From the dawn of fighter aviation, combat placed pilots against each other in a battle to get on the other pilot's "six" to find the kill shot. It was a battle of wits, yanking and banking, where stick and rudder skills were paramount. Between the Korean and Vietnam Wars, fighter pilot legend Colonel John Boyd changed the primary talent from one's hands to one's brain. Then, inevitably, computers took over.

The days of maneuvering to an opponent's "six" are over. A single F-35 fighter today can easily cost more than a squadron of fighters from the Vietnam era. These high tech aircraft can end the engagement before their pilots have visual contact with the enemy. Fighter pilots, it seems, have become computer programmers.

Stagecraft: looking good is a full time job, personal conduct matters

It is very easy to be pessimistic; some say it is our natural outlook as pilots. (We are always looking for trouble so we can deal with it more quickly.) It takes effort to be optimistic. But making that effort is key to telegraphing our positive outlook. So you have the attitude. Where do you put that on display?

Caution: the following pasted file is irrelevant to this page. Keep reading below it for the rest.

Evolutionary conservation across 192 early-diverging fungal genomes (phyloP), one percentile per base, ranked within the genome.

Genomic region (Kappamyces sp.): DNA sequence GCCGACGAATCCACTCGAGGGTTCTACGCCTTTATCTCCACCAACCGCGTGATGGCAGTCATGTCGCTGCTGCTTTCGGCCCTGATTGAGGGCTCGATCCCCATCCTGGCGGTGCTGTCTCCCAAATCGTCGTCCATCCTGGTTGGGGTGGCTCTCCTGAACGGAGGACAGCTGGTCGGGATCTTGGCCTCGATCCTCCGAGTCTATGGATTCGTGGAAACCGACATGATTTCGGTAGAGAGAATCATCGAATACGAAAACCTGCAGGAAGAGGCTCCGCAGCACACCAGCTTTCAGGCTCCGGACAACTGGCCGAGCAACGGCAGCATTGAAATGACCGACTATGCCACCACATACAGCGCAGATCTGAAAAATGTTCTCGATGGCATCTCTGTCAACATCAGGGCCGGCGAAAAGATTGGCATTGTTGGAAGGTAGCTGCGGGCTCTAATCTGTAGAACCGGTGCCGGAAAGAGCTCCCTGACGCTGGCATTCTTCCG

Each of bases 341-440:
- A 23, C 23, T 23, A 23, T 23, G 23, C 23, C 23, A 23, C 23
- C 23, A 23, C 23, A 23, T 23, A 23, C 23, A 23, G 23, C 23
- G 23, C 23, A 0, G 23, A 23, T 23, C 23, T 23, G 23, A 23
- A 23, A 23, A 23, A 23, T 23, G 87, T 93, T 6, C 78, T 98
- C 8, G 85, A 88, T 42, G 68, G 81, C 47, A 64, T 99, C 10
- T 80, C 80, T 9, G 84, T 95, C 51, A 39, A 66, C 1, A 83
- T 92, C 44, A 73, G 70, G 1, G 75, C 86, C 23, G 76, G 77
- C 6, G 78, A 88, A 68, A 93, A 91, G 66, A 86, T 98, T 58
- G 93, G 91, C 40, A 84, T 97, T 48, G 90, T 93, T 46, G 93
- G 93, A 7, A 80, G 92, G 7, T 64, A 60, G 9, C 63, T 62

Where? The answer "everywhere" may seem trite, but consider this. I try to attend the NBAA Business Aviation Convention & Exposition every year and I go to aircraft recurrent at FlightSafety every six months. When I do this I am often dismayed by what I see and hear. Many pilots show up wearing what you might expect on the beach or a local flea market. Conversation revolves around how rotten their jobs are and how they would gladly give it all up for an extra thousand dollars a month. We often fail to realize that new contacts at the Expo or our simulator instructors keep a subconscious log of everything said. They then rebroadcast it all to the next person, and so on. How you conduct yourself matters.

  1. Dress the part.